(ii) Pre-emergence herbicides: These are applied before the planted seeds and weeds emerge on the land. The herbicides are applied immediately or at most three days after planting.
Examples are galex, for maize, cotoran for cotton, dirruon for cassava and yam, imazaquine for okra.
(iii) Post-emergence herbicides: These are applied after the emergence of both crops and weeds. Post-emergence herbicides are contact in action. That is , all contact herbicides are post emergence.
Benefits (Advantages) of Using Herbicides
- Herbicides are easy to apply.
- They are fast in action.
- They cover large areas of land.
- They are highly efficient and effective.
- They save labour.
- Cultural weed control: It involves the use of routine farm practices without the use of tools. These practices are:
(i) Mulching: Dry grasses are applied on ridges, vegetables beds or flat land. These will suppress or smothers weeds that have grown on such land and prevent others from sprouting.
(ii) Crop rotation: This is effective in controlling weeds associated with specific crops e.g milk weed is a serious problem on soyabeans and cowpea, but ineffective on cassava and maize. When such crops are moved away from the plot, the life cycle of the weed is interrupted.
(iii) Flooding: This method is effective in controlling weeds with under-ground perennial organs. The root of weeds are subjected to anaerobic condition (they will be deprived of oxygen) thereby killing them. E.g rice field.
(iv) Burning: This involves setting the vegetation on fire during land preparation. This method is effective in controlling weeds propagated by seeds and aerial portions.
(v) Cover cropping: This involves planting fast growing leguminous crops such as mucuna utilis and calopo on land to act as cover and smother weeds. This method is effective in controlling weeds in plantation farm.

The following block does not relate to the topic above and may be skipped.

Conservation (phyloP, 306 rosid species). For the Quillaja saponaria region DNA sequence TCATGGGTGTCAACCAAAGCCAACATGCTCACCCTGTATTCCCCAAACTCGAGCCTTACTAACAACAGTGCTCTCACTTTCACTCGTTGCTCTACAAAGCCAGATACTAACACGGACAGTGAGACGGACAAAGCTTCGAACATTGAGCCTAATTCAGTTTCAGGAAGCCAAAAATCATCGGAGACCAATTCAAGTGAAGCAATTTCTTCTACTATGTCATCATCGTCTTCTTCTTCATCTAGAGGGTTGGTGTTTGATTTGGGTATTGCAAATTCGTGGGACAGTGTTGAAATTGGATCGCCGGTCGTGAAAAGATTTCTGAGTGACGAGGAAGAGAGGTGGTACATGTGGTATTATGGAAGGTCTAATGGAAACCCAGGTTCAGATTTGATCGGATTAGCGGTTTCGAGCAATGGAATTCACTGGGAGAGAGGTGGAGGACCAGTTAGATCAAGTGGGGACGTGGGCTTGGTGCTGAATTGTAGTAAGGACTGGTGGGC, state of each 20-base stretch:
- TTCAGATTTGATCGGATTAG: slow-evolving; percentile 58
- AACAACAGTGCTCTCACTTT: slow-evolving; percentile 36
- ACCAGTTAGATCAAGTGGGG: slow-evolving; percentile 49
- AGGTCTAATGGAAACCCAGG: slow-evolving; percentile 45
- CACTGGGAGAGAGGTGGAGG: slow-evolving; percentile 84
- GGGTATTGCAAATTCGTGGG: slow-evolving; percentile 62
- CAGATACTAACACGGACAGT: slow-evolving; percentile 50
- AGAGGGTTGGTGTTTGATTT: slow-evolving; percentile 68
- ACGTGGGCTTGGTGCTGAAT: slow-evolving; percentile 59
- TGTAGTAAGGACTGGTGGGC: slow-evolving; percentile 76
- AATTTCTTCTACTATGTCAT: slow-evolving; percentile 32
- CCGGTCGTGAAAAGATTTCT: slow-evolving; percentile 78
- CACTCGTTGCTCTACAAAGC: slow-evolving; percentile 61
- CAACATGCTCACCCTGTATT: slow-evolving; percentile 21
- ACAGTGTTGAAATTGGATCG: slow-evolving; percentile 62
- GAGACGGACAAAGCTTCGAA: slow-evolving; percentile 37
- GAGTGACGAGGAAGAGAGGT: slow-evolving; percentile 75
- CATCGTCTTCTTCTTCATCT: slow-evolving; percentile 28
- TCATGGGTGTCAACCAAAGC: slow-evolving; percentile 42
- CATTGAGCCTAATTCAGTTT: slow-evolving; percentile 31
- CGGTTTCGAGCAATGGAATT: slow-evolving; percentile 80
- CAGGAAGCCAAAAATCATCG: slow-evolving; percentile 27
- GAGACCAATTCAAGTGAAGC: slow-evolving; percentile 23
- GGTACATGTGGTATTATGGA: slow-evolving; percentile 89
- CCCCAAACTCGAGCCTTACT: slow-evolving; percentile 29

Others include the following Use of clean seeds, Close spacing and Close season.
- Biological weed control: This is the use of natural enemies or living organisms e.g plants, animals, insects and micro-organisms to control weeds.
Preventive Weed Control
Under preventive method of weed control, the most effective is quarantine.
Quarantine are laws or regulations put in place by the government in order to prevent the entry of foreign pests, diseases, and weeds from one country to another.
All imported agricultural materials must undergo quarantine by subjecting them to certain tests and inspections to be sure they do not contain weed seeds, fruits or their propagules before they are allowed entry into the country.
Integrated Weed Management (IWM)
In this method, all or some of the measures discussed above are combined together and used to combat weeds as no single method is absolute. Hence, it is the most effective of weed control method.
The topic is presented step by step
The class teacher revises the previous topics
He introduces the new topic
The class teacher allows the pupils to give their own examples and he corrects them when the needs arise
- List four general methods of controlling weeds.
- Explain how mulching and crop rotation can be used to control weeds.
- Differentiate between pre-emergence and post-emergence herbicides.
- State five uses of weeds.
The class teacher wraps up or conclude the lesson by giving out short note to summarize the topic that he or she has just taught.
The class teacher also goes round to make sure that the notes are well copied or well written by the pupils.
He or she does the necessary corrections when and where the needs arise.
Prepare for the next lesson by reading about
CLASSIFICATION OF WEEDS